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EVs Hit a Rough Patch

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Times & Trends: The Right Stuff – Today & Tomorrow

July 7, 2016
Distributors will have to adapt the service basics of the past to meet the challenges of distributing new tech products in the future.

Two of the feature articles in this month’s issue dig into several of the alternatives electrical manufacturers have to distribute their products in the electrical wholesaling industry.

EW’s 2016 Electrical Pyramid provides a simple graphic representation of the channels of distribution. And in “Battling the Energy Pirates”, you will learn about BOSS Controls, Pittsburgh, a start-up marketing an innovative controller for plug-in electrical loads that’s currently looking for distributors, system integrators and installers with a unique blend of talents in distribution, IT and energy.

Today, traditional distributors probably sell more than 70% of all electrical products. Best-in-class full-line distributors have built and maintained that commanding market share with a well-known package of value-added services aimed at supporting their basic formula for success — getting products to customers when and where they want them at a reasonable price.

This formula has added up for years and will continue to work for shelf-good products that don’t take much explanation and don’t go obsolete. But will these time-tested services work in the future for electrical products that incorporate IoT-enabled sensors, or the latest LED and solid-state technology?

At BOSS Controls the Internet of Things is already a reality, because it collects data on a customer’s energy usage through its SmartPlug devices, stores this information in the cloud and provides the software that customers can use to work with electric utilities to reduce their energy bills.

And as EW’s editors found out in the Top 200 survey, distributors have lots of  questions about how to manage their inventory investment in LEDs because of concerns about obsolescence. We will be publishing an article on this issue in next month’s edition.

Another force to reckon with is Amazon. The company presents both challenges and opportunities for electrical distributors. The Amazon Prime delivery service has set the bar for online shopping and product delivery and many customers now expect the same seamless shopping experience they get with Amazon from their sources of supply for electrical products. The company’s AmazonSupply business also functions as an online distributor and is aggressively promoting its capabilities in the electrical market. Over the past few months, these efforts included advertising test equipment on, the web-site of EW’s sister publication, Electrical Construction & Maintenance.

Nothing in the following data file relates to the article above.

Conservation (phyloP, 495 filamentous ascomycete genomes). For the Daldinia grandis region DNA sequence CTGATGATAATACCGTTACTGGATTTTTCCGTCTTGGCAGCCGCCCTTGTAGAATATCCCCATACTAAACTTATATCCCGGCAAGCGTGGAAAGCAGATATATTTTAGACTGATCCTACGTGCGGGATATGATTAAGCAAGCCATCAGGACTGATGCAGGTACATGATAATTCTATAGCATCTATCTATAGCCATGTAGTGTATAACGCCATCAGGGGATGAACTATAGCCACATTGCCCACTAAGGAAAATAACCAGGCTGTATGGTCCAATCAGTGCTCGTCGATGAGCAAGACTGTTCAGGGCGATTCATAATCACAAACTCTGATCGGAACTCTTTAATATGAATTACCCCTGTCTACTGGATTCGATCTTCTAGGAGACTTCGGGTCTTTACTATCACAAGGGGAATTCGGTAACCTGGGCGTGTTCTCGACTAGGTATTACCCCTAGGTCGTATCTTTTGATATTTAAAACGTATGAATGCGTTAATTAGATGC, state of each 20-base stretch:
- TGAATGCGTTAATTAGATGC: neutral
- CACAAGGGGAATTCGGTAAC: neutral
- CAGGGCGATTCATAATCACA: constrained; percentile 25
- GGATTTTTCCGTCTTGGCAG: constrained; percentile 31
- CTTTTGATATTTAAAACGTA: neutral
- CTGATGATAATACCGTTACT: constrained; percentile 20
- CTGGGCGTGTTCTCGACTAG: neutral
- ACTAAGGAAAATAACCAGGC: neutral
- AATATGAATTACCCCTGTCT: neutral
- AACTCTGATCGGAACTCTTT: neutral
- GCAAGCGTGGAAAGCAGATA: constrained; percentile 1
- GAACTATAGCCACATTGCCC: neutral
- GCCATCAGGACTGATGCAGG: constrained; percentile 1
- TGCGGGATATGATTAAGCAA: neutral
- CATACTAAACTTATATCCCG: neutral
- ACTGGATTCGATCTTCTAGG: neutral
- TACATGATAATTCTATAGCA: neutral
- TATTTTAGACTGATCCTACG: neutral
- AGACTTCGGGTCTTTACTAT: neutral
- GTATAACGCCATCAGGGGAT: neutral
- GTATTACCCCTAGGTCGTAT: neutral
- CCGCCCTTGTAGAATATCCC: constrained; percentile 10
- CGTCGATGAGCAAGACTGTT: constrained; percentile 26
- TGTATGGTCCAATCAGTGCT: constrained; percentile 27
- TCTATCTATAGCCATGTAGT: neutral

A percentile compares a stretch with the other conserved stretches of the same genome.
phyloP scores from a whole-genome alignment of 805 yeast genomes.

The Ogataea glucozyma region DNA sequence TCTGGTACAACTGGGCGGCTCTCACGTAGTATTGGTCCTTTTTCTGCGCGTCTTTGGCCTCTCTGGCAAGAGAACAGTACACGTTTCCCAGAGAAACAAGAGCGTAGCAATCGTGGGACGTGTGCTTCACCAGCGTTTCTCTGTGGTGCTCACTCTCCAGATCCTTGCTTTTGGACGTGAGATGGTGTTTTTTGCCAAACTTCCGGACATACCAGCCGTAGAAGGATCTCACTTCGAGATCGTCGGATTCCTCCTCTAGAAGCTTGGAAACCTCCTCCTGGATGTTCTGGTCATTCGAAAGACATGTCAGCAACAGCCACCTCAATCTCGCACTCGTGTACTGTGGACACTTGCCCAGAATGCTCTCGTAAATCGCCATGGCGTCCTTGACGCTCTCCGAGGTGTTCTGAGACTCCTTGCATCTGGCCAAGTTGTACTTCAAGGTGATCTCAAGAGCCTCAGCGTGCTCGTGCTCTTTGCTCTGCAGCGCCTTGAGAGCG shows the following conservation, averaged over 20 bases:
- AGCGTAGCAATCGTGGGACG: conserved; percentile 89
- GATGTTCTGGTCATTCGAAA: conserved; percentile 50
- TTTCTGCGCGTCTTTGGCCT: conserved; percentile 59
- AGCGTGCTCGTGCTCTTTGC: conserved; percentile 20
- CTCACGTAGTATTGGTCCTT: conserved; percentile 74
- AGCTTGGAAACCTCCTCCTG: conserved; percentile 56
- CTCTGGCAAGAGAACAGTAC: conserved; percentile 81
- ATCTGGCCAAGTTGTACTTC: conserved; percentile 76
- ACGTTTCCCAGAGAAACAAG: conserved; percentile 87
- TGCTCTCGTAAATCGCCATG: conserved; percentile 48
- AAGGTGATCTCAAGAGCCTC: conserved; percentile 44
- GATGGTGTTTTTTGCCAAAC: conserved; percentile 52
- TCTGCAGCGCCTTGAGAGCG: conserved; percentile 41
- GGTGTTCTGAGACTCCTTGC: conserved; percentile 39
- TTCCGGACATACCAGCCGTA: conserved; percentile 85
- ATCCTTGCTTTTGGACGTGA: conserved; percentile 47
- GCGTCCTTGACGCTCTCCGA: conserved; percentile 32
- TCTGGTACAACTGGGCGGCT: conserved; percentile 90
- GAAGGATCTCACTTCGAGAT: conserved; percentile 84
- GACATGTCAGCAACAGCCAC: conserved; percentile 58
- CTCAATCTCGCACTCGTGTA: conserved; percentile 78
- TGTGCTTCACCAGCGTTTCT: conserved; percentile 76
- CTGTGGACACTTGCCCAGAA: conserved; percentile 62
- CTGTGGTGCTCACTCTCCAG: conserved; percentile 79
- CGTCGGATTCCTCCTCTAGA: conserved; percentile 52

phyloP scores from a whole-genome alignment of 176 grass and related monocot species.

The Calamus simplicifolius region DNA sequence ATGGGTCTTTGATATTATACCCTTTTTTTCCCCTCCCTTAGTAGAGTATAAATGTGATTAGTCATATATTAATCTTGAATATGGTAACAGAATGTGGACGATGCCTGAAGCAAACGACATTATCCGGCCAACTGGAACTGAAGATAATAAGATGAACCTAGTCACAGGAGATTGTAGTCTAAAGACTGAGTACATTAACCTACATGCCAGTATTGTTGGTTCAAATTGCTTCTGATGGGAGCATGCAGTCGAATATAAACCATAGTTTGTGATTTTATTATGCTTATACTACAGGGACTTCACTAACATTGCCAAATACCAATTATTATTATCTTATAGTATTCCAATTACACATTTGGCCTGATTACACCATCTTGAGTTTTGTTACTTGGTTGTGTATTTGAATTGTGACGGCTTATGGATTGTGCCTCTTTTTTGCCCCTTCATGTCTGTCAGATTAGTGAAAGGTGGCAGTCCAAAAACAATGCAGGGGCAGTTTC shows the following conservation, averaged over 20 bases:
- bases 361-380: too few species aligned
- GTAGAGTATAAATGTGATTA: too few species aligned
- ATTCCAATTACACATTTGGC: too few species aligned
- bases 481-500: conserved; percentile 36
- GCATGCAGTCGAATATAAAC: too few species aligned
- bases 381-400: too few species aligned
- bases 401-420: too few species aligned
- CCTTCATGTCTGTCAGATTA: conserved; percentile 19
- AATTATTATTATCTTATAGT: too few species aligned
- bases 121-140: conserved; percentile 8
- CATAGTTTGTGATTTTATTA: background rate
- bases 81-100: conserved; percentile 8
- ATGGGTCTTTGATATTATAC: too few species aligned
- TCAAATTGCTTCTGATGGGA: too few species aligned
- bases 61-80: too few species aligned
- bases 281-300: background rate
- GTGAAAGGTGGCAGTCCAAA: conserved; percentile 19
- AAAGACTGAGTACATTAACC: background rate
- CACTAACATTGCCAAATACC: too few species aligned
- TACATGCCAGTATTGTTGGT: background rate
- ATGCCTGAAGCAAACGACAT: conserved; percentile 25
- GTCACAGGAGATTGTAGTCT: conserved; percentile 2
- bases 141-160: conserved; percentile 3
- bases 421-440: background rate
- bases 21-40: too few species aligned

Along with being a competitor, Amazon also can be a business partner for those distributors that choose to market their electrical products with its web services.  Go to’s Business, Industrial & Scientific Supplies web page and check out how many vendors are already selling products there, particularly in the lighting area. While utilizing Amazon’s web services is an option for distributors who prefer to let Amazon handle their online store rather than having to make a six-figure investment in building their own, the company takes a big cut ­— apparently up to 15% in some cases — of  any sales generated through its site.

While the IoT and LEDs or challenges from Amazon are game-changers for this industry, it’s not the first time distributors have had to adapt to survive. Take a look back over the past few decades, and think about how radical it was for companies to transition from managing their inventory on index cards to relying on computer software to do it. And remember all the chatter in the 1990s about how Home Depot might put distributors out of business? That didn’t happen for lots of reasons, including the fact that distributors invested in re-merchandising their counter areas to offer customers better shopping experiences.

Distributors can profitably distribute new-tech products like LEDs or IoT-enabled devices, and they can compete with Amazon for online sales. But becoming real players in these areas will mean making investments in product expertise, software and marketing. Standing pat right now won’t cut it.

About the Author

Jim Lucy | Editor-in-Chief of Electrical Wholesaling and Electrical Marketing

Jim Lucy has been wandering through the electrical market for more than 40 years, most of the time as an editor for Electrical Wholesaling and Electrical Marketing newsletter, and as a contributing writer for EC&M magazine During that time he and the editorial team for the publications have won numerous national awards for their coverage of the electrical business. He showed an early interest in electricity, when as a youth he had an idea for a hot dog cooker. Unfortunately, the first crude prototype malfunctioned and the arc nearly blew him out of his parents' basement.

Before becoming an editor for Electrical Wholesaling  and Electrical Marketing, he earned a BA degree in journalism and a MA in communications from Glassboro State College, Glassboro, NJ., which is formerly best known as the site of the 1967 summit meeting between President Lyndon Johnson and Russian Premier Aleksei Nikolayevich Kosygin, and now best known as the New Jersey state college that changed its name in 1992 to Rowan University because of a generous $100 million donation by N.J. zillionaire industrialist Henry Rowan. Jim is a Brooklyn-born Jersey Guy happily transplanted with his wife and three sons in the fertile plains of Kansas for the past 30 years. 

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